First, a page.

Last week we all came down to Baja and ran the course in a pair of Raptors, broke some stuff, got all sandy, drank a bunch and had our minds blown by one of the meanest and prettiest places on the planet. You should read about that ride right here.

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Today at about 10:20AM Pacific Time, our tiny 2WD racing rig will be staging in Ensenada, Mexico and hopefully off the start line shortly after.

This is called a Trophy Lite, Class 3000 vehicle. It’s powered by a little EcoTec four-cylinder Chevrolet engine that squirts out around 200 horsepower. A manuall-activated automatic transmission, which is basically a sequential clutchless manual, puts all that to the rear wheels.

The entire vehicle weighs about 2,000 pounds and tops out at a little over 80 MPH. I think we’ll be averaging closer to 40 MPH over the 821.38 miles of the race.

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Yeah, the “1000” isn’t always 1000 miles but The 2015 Baja 821.38 doesn’t really have much ring to it.

Mike and Shannon will take the car off the starting line. This ZZ Topp-looking bro named Josh will relieve Shannon as a fresh co-pilot early on. Then about 200 miles in, Ron will take the wheel and I’ll be navigator for another 250ish miles.

If we keep the car intact, Austin will take the car with another friend Robby running the GPS. At the very end, Mike will be pilot again with one final co-driver named Dan.

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Meanwhile another ten-plus people are moving around the peninsula in (at least) seven other vehicles to support the effort, including Ron’s wife/Austin’s mom Tracy.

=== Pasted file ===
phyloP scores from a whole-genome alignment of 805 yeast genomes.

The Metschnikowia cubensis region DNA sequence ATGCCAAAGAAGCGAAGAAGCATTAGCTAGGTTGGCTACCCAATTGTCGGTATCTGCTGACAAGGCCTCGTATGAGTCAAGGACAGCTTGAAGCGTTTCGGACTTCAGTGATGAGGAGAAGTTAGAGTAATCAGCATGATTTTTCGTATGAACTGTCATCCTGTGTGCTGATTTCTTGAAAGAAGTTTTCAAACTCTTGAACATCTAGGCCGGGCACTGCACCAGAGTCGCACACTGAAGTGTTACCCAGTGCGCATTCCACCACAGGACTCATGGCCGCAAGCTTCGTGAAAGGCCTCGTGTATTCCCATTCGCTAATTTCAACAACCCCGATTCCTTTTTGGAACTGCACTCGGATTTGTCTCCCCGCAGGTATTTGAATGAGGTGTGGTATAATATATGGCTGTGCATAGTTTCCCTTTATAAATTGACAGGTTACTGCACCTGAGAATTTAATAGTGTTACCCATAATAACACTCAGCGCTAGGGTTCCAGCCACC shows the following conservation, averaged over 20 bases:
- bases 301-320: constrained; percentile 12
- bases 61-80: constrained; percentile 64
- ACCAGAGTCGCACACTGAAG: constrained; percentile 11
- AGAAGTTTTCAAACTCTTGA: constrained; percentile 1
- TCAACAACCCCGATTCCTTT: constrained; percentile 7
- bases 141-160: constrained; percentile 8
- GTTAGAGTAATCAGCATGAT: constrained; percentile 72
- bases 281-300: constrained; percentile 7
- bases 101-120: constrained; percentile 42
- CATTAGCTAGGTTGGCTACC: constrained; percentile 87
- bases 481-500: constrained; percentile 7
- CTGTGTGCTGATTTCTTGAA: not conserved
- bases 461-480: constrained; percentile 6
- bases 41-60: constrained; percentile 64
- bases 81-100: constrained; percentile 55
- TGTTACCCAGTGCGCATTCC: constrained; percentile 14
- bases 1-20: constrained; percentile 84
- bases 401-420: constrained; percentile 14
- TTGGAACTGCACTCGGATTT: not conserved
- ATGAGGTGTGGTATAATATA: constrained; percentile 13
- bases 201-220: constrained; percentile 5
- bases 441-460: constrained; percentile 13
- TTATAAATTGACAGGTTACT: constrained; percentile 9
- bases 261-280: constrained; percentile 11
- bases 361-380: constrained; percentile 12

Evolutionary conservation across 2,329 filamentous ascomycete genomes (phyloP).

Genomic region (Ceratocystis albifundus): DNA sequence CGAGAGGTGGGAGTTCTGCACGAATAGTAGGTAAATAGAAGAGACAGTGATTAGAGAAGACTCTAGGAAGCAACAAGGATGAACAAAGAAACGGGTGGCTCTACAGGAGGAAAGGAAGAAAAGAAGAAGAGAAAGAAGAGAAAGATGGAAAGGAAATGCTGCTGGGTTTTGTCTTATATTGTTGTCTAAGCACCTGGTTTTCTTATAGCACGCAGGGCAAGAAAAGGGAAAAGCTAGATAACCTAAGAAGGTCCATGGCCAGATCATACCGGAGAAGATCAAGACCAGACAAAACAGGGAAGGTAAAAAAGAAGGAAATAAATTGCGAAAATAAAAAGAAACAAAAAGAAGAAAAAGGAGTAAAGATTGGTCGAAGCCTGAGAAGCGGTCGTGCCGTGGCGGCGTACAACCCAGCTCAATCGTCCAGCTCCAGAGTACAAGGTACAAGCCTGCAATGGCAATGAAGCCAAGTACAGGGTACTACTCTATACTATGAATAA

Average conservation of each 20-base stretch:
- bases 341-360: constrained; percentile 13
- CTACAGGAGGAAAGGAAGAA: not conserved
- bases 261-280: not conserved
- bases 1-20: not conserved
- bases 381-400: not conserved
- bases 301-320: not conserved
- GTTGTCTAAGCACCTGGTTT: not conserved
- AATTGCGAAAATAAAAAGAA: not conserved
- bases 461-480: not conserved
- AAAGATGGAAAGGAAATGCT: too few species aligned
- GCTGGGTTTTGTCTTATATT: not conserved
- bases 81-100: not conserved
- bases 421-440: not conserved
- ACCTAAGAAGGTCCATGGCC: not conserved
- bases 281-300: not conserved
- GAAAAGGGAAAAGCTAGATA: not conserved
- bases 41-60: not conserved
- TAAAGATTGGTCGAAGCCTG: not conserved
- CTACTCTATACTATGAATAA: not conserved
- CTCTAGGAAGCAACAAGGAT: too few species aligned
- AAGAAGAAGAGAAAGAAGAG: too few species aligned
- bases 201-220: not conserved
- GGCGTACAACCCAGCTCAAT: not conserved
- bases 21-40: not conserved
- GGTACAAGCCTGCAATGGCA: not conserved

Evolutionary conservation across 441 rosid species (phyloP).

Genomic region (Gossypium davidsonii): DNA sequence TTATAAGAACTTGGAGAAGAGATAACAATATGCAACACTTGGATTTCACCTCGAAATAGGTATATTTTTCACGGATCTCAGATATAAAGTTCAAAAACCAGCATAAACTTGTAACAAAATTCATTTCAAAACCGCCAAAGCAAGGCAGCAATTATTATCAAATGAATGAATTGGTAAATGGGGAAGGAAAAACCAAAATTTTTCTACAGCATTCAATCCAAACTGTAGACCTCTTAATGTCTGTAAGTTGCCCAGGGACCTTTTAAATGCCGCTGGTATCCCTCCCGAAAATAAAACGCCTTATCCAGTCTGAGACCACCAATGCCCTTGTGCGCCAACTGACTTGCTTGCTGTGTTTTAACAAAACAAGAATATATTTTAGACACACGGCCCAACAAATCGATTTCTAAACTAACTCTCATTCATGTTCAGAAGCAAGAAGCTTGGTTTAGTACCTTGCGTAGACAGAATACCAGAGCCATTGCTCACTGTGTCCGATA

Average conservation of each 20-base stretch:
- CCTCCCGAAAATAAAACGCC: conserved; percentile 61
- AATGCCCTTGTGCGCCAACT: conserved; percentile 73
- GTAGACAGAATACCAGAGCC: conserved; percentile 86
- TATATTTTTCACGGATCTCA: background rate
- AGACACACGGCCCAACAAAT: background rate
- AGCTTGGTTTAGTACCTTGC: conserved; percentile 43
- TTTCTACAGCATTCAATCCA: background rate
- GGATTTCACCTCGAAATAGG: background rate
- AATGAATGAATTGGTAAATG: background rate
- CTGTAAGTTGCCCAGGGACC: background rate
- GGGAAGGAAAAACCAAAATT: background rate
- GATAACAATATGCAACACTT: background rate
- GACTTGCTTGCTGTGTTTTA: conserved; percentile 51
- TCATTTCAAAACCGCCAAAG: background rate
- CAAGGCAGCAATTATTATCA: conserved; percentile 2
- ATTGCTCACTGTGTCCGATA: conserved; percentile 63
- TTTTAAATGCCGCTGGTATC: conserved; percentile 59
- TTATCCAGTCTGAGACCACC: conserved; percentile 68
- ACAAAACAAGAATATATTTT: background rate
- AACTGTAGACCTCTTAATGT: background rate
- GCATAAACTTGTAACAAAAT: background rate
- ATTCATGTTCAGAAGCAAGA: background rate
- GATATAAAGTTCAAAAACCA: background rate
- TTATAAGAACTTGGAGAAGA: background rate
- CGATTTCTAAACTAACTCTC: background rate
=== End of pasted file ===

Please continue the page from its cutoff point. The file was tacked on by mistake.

She’s cool with her son competing. In fact, this will be the first time Ron and Austin are actually in the same race. “I mean, I’m not going to bawl,” she said with smile. “But I could cry when he leaves.” It’s a healthy balance of pride and concern, but she’s used to this and completely confident her boys will bring the car and themselves back in one piece.

For everyone else who wants to keep tabs on our fate, there are a few ways to track the 2015 Baja 1000.

How to follow the 2015 Baja 1000, especially my car.

The organizing outfit SCORE International is streaming the race right on the front page of their website right here. But be warned, I’ve had a lot of issues making that work in the past. Be awesome if it works, otherwise wait for a CBS broadcast eventually.

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There’s also a live tracking page you can try right here. That’ll just be dots on a map, but when you see our car gallop off-course and into the abyss you will know it was my turn to read the map.

New for this year; you can text your favorite racer’s number to 619-344-8852 and SCORE will allegedly give you that car’s position and speed.

And finally; you can add our superstar Mike Jams on Facebook if you want. He says he only made an account to spread the word about his racing, so presumably he’ll put some good off-road pictures on there soon. Maybe we can convinced him to do a Kinja next.

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Now for all you Jalopnik superfans and my mom; our race number is 3003. There’s only one other car in our class, his number’s 3030. Don’t mix those up! Unless he’s winning, then you can pretend he’s us. (Got it?)

Something like 200 vehicles are competing all up. You can see a full breakdown of the different classes in the grid right here, and know what’s happening with this full schedule of events.

See you at the finish line. I hope. If you do see me, please say hello I might have a sticker for you!

Images via the author


Contact the author at andrew@jalopnik.com.